How to write a novel: setting the right scene

Award-winning novelist Lucy Atkins explains why the location of your novel is a crucial platform from which your plot and characters can grow

by Psychologies

The settings of all three of my novels – a remote British Columbian island, a genteel Boston suburb and a Victorian Gothic manor in Sussex – appear to have nothing in common. But what links them is an underlying feeling: isolation. My books are about how people behave in unsettling or threatening situations, and a strong sense of exposure is key. Places aren’t just the backdrop against which characters act out the plot, they create the mood of a book. They are a pulse that feeds everything else.

Powerful settings will linger in the reader’s mind long after they forget details of plot (think Daphne du Maurier’s Mandalay or Graham Greene’s shady Brighton back streets). So whether you’re pulling your novel together or just beginning to write, ask yourself what’s important about the places you have chosen? And how can they work harder for you?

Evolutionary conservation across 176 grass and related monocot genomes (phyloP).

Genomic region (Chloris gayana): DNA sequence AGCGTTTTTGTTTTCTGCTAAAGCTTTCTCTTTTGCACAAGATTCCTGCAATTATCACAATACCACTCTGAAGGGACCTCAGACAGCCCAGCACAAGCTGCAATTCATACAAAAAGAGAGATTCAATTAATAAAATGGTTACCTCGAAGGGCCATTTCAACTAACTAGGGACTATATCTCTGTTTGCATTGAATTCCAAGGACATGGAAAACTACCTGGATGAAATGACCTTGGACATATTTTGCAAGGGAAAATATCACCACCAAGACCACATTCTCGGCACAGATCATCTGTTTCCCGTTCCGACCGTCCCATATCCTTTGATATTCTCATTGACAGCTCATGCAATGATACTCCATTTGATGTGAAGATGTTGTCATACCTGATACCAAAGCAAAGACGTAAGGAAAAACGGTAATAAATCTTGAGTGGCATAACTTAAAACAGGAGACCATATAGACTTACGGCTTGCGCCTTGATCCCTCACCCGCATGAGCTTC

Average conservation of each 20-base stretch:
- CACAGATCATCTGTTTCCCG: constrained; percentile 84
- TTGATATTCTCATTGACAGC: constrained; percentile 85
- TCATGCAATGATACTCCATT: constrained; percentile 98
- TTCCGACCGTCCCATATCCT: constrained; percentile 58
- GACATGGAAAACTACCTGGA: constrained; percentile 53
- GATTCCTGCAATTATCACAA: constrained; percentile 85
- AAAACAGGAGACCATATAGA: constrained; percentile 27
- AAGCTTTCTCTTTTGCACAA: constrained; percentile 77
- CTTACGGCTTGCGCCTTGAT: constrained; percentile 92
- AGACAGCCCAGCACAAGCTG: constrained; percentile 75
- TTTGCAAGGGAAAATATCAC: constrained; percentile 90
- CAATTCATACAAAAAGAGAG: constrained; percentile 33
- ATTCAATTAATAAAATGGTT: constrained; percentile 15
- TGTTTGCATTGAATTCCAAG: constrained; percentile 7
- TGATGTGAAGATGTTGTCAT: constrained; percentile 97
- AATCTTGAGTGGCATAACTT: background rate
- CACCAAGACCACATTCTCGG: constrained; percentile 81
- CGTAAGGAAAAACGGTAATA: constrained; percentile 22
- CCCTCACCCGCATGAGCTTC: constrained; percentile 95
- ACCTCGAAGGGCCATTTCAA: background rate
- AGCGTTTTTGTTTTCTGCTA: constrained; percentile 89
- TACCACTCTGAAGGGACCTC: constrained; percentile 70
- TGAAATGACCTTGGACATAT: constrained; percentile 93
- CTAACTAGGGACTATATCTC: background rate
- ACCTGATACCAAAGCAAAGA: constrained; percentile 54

Connect character to place

Places – and how characters respond to them – can give a book credibility, meaning and density. It is tempting to concentrate on visuals here, but while painting a picture is important, you need to go deeper. Your reader should feel what your character feels in a place. Ask yourself: what can my character hear, taste and touch here?

It’s also vital to remember that different characters will experience the same place in different ways. An obvious example of this would be a hospital accident and emergency room. A doctor will experience the clinical setting radically differently from the mother of a wounded child, or from the child herself. Plus, a child will pick up on details that an adult wouldn’t (think about lines of sight, too).

A word of warning: it may not be wise to rush off and write lots of pages of detailed prose. Descriptive passages are actually very hard to pull off. It’s incredibly easy to be dull or heavy-handed. A single, well-chosen detail, on the other hand, can be dynamite.

Start by looking at one of your key scenes. Think about what the place is telling the reader about the themes, characters and atmosphere you are creating. What details have you focused on? Why? What does that detail signal to the reader? Would something else do it better?

Your novel’s setting is not concrete, it’s plastic. You mould and work with it and it changes as your characters’ emotions change and as the book unfolds. As you write, try to interrogate yourself from time to time: am I describing this place from the outside, or am I actually in it? Ultimately, when it comes to a fictional place, if you aren’t really in it, then neither is your reader.

Lucy Atkins is author of ‘The Missing One’ (£7.99), ‘The Other Child’ (£7.99) and ‘The Night Visitor’ (£14.99, all Quercus). lucyatkins.com@lucyatkins

Photograph: iStock

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